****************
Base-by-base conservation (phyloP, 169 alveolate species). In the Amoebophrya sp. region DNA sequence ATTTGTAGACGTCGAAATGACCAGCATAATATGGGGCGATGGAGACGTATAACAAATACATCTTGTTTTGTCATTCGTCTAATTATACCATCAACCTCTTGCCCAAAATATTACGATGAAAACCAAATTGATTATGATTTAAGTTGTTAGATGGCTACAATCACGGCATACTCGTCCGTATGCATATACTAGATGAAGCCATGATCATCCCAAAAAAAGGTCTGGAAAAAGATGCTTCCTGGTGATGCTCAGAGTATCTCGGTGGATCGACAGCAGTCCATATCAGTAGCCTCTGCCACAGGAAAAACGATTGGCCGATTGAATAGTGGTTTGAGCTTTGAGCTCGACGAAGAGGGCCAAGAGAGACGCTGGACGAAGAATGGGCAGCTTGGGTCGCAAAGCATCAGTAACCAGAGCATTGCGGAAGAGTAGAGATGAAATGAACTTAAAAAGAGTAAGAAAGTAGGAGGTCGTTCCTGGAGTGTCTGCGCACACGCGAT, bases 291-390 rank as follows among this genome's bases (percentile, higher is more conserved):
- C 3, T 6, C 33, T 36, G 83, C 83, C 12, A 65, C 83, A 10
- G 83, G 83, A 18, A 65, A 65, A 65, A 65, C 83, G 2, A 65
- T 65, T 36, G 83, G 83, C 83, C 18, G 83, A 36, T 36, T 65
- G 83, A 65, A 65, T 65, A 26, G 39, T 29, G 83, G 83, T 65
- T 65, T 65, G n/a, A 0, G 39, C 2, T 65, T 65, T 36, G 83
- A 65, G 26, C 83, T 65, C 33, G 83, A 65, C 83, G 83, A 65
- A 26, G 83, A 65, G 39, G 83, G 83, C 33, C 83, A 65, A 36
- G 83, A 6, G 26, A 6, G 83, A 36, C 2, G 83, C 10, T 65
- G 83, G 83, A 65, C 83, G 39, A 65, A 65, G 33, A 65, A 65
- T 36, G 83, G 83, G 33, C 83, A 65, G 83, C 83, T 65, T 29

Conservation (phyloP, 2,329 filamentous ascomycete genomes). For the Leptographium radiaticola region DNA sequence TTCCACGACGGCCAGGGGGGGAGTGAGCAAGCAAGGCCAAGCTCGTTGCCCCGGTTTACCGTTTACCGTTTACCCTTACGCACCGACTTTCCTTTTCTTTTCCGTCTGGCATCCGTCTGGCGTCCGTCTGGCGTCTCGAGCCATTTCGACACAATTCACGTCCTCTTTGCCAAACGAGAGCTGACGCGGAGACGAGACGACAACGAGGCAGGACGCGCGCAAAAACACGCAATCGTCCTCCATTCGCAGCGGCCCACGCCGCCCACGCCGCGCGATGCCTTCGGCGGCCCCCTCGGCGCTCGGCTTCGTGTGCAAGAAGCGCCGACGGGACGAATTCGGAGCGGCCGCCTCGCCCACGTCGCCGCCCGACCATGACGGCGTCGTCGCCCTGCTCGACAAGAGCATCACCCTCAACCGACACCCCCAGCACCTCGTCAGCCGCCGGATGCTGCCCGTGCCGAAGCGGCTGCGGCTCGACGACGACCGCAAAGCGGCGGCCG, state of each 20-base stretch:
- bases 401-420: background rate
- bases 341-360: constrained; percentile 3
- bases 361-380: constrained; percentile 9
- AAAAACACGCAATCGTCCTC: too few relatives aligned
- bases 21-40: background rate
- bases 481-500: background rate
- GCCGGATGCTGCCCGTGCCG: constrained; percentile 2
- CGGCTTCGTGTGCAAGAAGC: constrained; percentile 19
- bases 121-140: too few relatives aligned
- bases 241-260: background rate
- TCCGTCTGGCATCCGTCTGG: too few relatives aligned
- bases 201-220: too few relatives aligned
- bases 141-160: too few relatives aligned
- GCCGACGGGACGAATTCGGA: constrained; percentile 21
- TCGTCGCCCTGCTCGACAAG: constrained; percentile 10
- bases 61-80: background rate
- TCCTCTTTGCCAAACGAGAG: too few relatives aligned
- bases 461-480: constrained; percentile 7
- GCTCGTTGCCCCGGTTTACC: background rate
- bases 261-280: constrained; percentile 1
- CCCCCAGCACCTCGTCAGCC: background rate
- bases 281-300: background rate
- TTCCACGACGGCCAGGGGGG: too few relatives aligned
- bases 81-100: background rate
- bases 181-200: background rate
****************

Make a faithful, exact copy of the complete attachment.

Base-by-base conservation (phyloP, 169 alveolate species). In the Amoebophrya sp. region DNA sequence ATTTGTAGACGTCGAAATGACCAGCATAATATGGGGCGATGGAGACGTATAACAAATACATCTTGTTTTGTCATTCGTCTAATTATACCATCAACCTCTTGCCCAAAATATTACGATGAAAACCAAATTGATTATGATTTAAGTTGTTAGATGGCTACAATCACGGCATACTCGTCCGTATGCATATACTAGATGAAGCCATGATCATCCCAAAAAAAGGTCTGGAAAAAGATGCTTCCTGGTGATGCTCAGAGTATCTCGGTGGATCGACAGCAGTCCATATCAGTAGCCTCTGCCACAGGAAAAACGATTGGCCGATTGAATAGTGGTTTGAGCTTTGAGCTCGACGAAGAGGGCCAAGAGAGACGCTGGACGAAGAATGGGCAGCTTGGGTCGCAAAGCATCAGTAACCAGAGCATTGCGGAAGAGTAGAGATGAAATGAACTTAAAAAGAGTAAGAAAGTAGGAGGTCGTTCCTGGAGTGTCTGCGCACACGCGAT, bases 291-390 rank as follows among this genome's bases (percentile, higher is more conserved):
- C 3, T 6, C 33, T 36, G 83, C 83, C 12, A 65, C 83, A 10
- G 83, G 83, A 18, A 65, A 65, A 65, A 65, C 83, G 2, A 65
- T 65, T 36, G 83, G 83, C 83, C 18, G 83, A 36, T 36, T 65
- G 83, A 65, A 65, T 65, A 26, G 39, T 29, G 83, G 83, T 65
- T 65, T 65, G n/a, A 0, G 39, C 2, T 65, T 65, T 36, G 83
- A 65, G 26, C 83, T 65, C 33, G 83, A 65, C 83, G 83, A 65
- A 26, G 83, A 65, G 39, G 83, G 83, C 33, C 83, A 65, A 36
- G 83, A 6, G 26, A 6, G 83, A 36, C 2, G 83, C 10, T 65
- G 83, G 83, A 65, C 83, G 39, A 65, A 65, G 33, A 65, A 65
- T 36, G 83, G 83, G 33, C 83, A 65, G 83, C 83, T 65, T 29

Conservation (phyloP, 2,329 filamentous ascomycete genomes). For the Leptographium radiaticola region DNA sequence TTCCACGACGGCCAGGGGGGGAGTGAGCAAGCAAGGCCAAGCTCGTTGCCCCGGTTTACCGTTTACCGTTTACCCTTACGCACCGACTTTCCTTTTCTTTTCCGTCTGGCATCCGTCTGGCGTCCGTCTGGCGTCTCGAGCCATTTCGACACAATTCACGTCCTCTTTGCCAAACGAGAGCTGACGCGGAGACGAGACGACAACGAGGCAGGACGCGCGCAAAAACACGCAATCGTCCTCCATTCGCAGCGGCCCACGCCGCCCACGCCGCGCGATGCCTTCGGCGGCCCCCTCGGCGCTCGGCTTCGTGTGCAAGAAGCGCCGACGGGACGAATTCGGAGCGGCCGCCTCGCCCACGTCGCCGCCCGACCATGACGGCGTCGTCGCCCTGCTCGACAAGAGCATCACCCTCAACCGACACCCCCAGCACCTCGTCAGCCGCCGGATGCTGCCCGTGCCGAAGCGGCTGCGGCTCGACGACGACCGCAAAGCGGCGGCCG, state of each 20-base stretch:
- bases 401-420: background rate
- bases 341-360: constrained; percentile 3
- bases 361-380: constrained; percentile 9
- AAAAACACGCAATCGTCCTC: too few relatives aligned
- bases 21-40: background rate
- bases 481-500: background rate
- GCCGGATGCTGCCCGTGCCG: constrained; percentile 2
- CGGCTTCGTGTGCAAGAAGC: constrained; percentile 19
- bases 121-140: too few relatives aligned
- bases 241-260: background rate
- TCCGTCTGGCATCCGTCTGG: too few relatives aligned
- bases 201-220: too few relatives aligned
- bases 141-160: too few relatives aligned
- GCCGACGGGACGAATTCGGA: constrained; percentile 21
- TCGTCGCCCTGCTCGACAAG: constrained; percentile 10
- bases 61-80: background rate
- TCCTCTTTGCCAAACGAGAG: too few relatives aligned
- bases 461-480: constrained; percentile 7
- GCTCGTTGCCCCGGTTTACC: background rate
- bases 261-280: constrained; percentile 1
- CCCCCAGCACCTCGTCAGCC: background rate
- bases 281-300: background rate
- TTCCACGACGGCCAGGGGGG: too few relatives aligned
- bases 81-100: background rate
- bases 181-200: background rate